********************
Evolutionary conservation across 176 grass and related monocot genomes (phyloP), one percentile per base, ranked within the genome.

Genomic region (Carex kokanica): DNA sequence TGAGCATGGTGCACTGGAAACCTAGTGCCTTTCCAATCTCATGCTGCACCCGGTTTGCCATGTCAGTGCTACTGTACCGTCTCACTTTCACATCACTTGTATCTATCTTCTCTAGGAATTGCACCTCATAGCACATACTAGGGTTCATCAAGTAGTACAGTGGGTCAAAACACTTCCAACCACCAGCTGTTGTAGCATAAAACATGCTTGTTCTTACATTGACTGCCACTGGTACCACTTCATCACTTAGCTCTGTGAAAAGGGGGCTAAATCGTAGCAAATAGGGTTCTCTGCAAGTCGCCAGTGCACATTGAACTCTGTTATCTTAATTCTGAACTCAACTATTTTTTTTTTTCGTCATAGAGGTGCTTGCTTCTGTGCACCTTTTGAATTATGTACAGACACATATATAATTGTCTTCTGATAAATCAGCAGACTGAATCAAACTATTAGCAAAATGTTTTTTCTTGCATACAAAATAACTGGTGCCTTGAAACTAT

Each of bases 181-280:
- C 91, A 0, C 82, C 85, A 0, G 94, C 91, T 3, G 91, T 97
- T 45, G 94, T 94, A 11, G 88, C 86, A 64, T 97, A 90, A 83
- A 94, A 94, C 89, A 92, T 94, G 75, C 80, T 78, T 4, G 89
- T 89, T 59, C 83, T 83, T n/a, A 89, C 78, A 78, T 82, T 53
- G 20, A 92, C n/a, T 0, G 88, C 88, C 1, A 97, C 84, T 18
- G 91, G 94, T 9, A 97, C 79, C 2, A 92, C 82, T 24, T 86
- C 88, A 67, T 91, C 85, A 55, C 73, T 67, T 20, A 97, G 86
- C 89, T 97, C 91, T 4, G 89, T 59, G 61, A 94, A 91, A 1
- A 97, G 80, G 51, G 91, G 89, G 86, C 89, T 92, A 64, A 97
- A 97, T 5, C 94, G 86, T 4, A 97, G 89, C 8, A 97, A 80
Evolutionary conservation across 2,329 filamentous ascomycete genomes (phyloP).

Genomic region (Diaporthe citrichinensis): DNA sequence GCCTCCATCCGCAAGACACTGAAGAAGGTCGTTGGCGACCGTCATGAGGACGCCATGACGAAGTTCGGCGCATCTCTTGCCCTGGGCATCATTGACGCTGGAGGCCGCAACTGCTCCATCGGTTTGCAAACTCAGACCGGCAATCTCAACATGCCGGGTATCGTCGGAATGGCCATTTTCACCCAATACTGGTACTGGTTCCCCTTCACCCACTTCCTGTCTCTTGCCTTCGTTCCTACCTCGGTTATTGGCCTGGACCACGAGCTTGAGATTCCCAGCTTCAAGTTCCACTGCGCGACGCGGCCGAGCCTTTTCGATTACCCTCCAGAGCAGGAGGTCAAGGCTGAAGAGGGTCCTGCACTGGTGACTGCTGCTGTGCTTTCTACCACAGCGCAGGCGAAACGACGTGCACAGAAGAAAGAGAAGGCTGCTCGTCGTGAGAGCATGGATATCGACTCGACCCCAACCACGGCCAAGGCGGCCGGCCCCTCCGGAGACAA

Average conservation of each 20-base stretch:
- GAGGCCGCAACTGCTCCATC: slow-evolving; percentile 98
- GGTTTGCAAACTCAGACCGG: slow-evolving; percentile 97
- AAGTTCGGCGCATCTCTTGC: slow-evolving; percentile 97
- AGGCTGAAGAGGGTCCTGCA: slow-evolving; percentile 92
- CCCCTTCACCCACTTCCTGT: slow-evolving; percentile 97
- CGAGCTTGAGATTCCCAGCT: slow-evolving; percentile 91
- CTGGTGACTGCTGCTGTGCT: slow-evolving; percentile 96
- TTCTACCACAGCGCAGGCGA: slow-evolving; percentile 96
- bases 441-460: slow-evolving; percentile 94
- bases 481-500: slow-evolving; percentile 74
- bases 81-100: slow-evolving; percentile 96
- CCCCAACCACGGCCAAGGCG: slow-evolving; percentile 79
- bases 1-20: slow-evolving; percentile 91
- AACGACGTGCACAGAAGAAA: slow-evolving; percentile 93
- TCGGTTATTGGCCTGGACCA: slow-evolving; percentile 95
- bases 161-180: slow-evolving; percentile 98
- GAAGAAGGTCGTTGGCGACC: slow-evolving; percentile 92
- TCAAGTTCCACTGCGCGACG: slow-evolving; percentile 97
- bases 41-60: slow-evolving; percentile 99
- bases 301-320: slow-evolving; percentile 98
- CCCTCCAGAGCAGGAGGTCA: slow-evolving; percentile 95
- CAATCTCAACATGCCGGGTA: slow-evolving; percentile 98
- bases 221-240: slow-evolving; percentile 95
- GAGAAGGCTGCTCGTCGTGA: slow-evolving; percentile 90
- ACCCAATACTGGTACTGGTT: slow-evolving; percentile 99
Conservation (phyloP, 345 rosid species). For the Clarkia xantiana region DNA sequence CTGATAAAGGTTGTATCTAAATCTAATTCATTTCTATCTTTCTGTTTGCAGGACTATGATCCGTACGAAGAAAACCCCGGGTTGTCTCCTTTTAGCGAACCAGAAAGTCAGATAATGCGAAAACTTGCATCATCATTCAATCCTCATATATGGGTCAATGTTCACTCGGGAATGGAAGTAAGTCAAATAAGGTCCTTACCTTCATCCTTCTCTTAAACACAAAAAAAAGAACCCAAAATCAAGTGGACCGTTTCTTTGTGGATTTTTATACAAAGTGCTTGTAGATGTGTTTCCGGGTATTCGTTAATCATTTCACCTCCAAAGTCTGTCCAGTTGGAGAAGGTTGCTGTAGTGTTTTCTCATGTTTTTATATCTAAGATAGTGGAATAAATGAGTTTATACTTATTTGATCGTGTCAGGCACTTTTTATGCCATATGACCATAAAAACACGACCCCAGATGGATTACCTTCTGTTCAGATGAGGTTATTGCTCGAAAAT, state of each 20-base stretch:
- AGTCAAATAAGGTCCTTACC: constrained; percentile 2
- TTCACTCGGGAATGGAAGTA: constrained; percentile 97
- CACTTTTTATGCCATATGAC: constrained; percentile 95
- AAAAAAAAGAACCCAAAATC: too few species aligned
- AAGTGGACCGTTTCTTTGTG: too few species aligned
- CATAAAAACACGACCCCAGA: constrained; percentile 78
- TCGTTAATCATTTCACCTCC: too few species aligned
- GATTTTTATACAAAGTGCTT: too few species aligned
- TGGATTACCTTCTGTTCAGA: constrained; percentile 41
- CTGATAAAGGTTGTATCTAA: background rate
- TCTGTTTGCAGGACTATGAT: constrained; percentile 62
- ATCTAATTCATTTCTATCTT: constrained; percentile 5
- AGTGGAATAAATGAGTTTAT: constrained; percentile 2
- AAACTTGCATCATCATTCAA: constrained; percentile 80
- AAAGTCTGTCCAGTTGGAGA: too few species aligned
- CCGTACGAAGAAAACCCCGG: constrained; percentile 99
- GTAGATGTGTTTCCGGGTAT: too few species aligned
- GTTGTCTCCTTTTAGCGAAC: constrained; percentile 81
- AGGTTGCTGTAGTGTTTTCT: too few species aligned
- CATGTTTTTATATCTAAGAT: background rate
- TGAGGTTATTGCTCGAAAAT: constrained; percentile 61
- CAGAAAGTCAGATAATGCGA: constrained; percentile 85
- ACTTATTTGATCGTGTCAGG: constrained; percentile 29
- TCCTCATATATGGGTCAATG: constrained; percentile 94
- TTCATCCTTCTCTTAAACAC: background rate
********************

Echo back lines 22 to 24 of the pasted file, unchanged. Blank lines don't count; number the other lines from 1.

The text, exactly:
- CGAGCTTGAGATTCCCAGCT: slow-evolving; percentile 91
- CTGGTGACTGCTGCTGTGCT: slow-evolving; percentile 96
- TTCTACCACAGCGCAGGCGA: slow-evolving; percentile 96